One of our principals, Mark Richard Evidente, presented a paper on Republic Act No. 10066, the Heritage Conservation Act, at the National University of Singapore (NUS).
The conference entitled "Cultural Heritage Law and the Built Environment: Preservation and Development in Asia's Historic Cities" brought established academics in the field of heritage from institutions in Switzerland, Japan, China, Sweden, Hong Kong, and Singapore. Mr. Evidente was the sole representative from the Philippines. The Conference was hosted by NUS' Centre for Asian Legal Studies.
His paper focused on the challenges of implementing the Heritage Law, given the lack of jurisprudence to guide government in its implementation. He focused on three specific issues:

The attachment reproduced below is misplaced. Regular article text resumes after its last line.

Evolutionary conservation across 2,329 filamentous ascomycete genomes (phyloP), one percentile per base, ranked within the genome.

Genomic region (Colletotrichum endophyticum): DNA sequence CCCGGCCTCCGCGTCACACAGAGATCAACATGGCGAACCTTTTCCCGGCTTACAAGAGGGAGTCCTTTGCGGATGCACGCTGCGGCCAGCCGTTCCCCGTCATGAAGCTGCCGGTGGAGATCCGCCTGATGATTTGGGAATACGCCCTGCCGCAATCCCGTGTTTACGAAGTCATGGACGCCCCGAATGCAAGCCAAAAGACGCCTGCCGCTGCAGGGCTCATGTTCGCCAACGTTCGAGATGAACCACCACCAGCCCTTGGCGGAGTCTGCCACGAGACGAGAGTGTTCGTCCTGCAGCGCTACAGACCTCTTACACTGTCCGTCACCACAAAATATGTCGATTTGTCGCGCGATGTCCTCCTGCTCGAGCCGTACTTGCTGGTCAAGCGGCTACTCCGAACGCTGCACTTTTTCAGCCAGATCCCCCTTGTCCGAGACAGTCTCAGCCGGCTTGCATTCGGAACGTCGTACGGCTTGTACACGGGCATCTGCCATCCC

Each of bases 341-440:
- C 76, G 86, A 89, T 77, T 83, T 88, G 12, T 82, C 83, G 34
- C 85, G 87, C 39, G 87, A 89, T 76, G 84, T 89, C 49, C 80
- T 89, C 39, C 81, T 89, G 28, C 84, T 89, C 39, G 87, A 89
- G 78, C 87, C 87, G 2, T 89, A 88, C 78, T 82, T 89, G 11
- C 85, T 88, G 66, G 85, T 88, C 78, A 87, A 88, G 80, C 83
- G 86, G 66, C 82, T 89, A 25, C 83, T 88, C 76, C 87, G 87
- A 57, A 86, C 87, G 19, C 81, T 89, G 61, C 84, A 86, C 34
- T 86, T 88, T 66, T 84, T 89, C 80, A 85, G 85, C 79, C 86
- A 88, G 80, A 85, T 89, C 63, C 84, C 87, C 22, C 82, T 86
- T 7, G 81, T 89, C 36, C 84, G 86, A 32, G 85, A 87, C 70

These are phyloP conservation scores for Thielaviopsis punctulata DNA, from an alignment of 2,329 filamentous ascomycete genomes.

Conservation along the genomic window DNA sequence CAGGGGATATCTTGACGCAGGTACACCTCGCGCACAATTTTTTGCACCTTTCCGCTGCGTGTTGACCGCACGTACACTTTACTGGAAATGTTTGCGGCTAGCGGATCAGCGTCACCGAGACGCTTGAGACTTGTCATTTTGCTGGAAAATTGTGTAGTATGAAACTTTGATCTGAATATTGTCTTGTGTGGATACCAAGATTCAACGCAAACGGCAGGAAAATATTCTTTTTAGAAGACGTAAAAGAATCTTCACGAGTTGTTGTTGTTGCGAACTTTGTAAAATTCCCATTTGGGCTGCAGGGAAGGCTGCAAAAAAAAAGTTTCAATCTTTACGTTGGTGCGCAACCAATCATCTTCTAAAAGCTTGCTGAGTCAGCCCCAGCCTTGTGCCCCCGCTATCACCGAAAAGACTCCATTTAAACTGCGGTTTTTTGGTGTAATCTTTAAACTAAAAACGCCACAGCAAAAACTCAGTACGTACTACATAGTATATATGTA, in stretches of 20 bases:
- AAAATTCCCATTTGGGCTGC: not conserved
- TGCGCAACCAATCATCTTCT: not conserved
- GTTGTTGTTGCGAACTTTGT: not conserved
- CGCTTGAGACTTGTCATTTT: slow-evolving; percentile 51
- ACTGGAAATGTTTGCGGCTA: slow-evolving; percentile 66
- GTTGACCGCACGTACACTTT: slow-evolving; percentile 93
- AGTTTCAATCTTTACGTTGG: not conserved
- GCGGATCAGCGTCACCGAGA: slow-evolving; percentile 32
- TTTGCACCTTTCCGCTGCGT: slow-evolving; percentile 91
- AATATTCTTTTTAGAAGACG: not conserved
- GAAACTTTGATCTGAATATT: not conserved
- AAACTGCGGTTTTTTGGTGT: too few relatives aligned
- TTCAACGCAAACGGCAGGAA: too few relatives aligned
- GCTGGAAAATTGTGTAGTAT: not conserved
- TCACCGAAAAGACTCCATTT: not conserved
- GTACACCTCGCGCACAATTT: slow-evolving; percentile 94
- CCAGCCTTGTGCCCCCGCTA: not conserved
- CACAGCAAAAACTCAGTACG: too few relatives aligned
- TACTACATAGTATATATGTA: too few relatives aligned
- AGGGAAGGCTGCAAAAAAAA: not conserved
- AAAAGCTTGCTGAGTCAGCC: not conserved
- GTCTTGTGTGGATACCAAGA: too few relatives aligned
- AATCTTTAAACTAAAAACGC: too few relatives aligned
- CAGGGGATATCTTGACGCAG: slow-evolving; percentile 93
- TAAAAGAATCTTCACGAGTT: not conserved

The peculiar institutional structure of cultural agencies creates problems of jurisdiction and accountability, particularly between the National Commission for Culture and the Arts, the National Museum, and the National Historical Commission.
While the law mandates a broad policy for the protection of built heritage, that protection seems only to cover sites that have been explicitly declared as such by cultural agencies. However, when sites have clear historical or cultural value, yet have not been declared as heritage, legal protection appears weak or non-existent.
There is a constitutional mandate for local autonomy, and a local government code enshrines the responsibility of cities and municipalities to adopt development and land use plans, as well as issue the necessary ordinances and permits to implement these plans. Local governments largely ignore the heritage law, often in the name of autonomy and generating local investment and revenue as structures are torn down for commercial development.
Mr. Evidente also serves as Secretary and Counsel to the Philippine Heritage Conservation Society.
* Top photo by Mark Richard Evidente,
middle and bottom photos from the Centre for Asian Legal Studies.